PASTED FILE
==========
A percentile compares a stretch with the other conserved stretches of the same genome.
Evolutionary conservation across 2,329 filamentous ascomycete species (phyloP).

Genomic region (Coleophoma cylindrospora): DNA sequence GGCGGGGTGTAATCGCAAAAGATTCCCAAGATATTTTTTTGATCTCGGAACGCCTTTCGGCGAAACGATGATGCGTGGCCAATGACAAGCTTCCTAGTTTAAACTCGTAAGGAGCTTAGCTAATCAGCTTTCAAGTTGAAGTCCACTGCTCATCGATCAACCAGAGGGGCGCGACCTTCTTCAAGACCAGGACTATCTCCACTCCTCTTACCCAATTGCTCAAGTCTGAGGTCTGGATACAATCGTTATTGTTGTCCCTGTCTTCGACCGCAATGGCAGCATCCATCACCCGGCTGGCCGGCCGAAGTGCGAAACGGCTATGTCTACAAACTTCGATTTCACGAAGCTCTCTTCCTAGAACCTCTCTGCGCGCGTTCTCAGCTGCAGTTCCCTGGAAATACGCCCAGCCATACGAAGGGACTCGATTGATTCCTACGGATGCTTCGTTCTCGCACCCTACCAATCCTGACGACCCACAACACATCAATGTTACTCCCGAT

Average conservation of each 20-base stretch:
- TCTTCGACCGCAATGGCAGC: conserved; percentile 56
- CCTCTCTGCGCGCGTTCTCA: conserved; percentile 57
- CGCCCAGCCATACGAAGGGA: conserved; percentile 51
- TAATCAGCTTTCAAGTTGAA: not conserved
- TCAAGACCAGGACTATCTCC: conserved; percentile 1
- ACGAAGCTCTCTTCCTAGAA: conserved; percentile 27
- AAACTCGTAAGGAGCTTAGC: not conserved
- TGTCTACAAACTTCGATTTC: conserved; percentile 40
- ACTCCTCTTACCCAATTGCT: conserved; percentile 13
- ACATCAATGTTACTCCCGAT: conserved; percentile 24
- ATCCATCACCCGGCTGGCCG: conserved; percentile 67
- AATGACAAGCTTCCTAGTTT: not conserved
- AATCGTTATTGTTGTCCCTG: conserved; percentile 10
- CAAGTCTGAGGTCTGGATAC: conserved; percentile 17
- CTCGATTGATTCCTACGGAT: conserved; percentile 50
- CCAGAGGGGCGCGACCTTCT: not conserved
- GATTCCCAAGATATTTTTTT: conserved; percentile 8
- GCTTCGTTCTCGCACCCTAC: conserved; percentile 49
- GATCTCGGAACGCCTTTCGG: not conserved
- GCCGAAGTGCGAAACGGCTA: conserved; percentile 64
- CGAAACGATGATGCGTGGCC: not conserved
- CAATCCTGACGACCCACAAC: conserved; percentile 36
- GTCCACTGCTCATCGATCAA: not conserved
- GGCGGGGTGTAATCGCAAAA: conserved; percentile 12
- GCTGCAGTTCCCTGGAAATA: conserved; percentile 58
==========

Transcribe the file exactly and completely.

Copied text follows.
A percentile compares a stretch with the other conserved stretches of the same genome.
Evolutionary conservation across 2,329 filamentous ascomycete species (phyloP).

Genomic region (Coleophoma cylindrospora): DNA sequence GGCGGGGTGTAATCGCAAAAGATTCCCAAGATATTTTTTTGATCTCGGAACGCCTTTCGGCGAAACGATGATGCGTGGCCAATGACAAGCTTCCTAGTTTAAACTCGTAAGGAGCTTAGCTAATCAGCTTTCAAGTTGAAGTCCACTGCTCATCGATCAACCAGAGGGGCGCGACCTTCTTCAAGACCAGGACTATCTCCACTCCTCTTACCCAATTGCTCAAGTCTGAGGTCTGGATACAATCGTTATTGTTGTCCCTGTCTTCGACCGCAATGGCAGCATCCATCACCCGGCTGGCCGGCCGAAGTGCGAAACGGCTATGTCTACAAACTTCGATTTCACGAAGCTCTCTTCCTAGAACCTCTCTGCGCGCGTTCTCAGCTGCAGTTCCCTGGAAATACGCCCAGCCATACGAAGGGACTCGATTGATTCCTACGGATGCTTCGTTCTCGCACCCTACCAATCCTGACGACCCACAACACATCAATGTTACTCCCGAT

Average conservation of each 20-base stretch:
- TCTTCGACCGCAATGGCAGC: conserved; percentile 56
- CCTCTCTGCGCGCGTTCTCA: conserved; percentile 57
- CGCCCAGCCATACGAAGGGA: conserved; percentile 51
- TAATCAGCTTTCAAGTTGAA: not conserved
- TCAAGACCAGGACTATCTCC: conserved; percentile 1
- ACGAAGCTCTCTTCCTAGAA: conserved; percentile 27
- AAACTCGTAAGGAGCTTAGC: not conserved
- TGTCTACAAACTTCGATTTC: conserved; percentile 40
- ACTCCTCTTACCCAATTGCT: conserved; percentile 13
- ACATCAATGTTACTCCCGAT: conserved; percentile 24
- ATCCATCACCCGGCTGGCCG: conserved; percentile 67
- AATGACAAGCTTCCTAGTTT: not conserved
- AATCGTTATTGTTGTCCCTG: conserved; percentile 10
- CAAGTCTGAGGTCTGGATAC: conserved; percentile 17
- CTCGATTGATTCCTACGGAT: conserved; percentile 50
- CCAGAGGGGCGCGACCTTCT: not conserved
- GATTCCCAAGATATTTTTTT: conserved; percentile 8
- GCTTCGTTCTCGCACCCTAC: conserved; percentile 49
- GATCTCGGAACGCCTTTCGG: not conserved
- GCCGAAGTGCGAAACGGCTA: conserved; percentile 64
- CGAAACGATGATGCGTGGCC: not conserved
- CAATCCTGACGACCCACAAC: conserved; percentile 36
- GTCCACTGCTCATCGATCAA: not conserved
- GGCGGGGTGTAATCGCAAAA: conserved; percentile 12
- GCTGCAGTTCCCTGGAAATA: conserved; percentile 58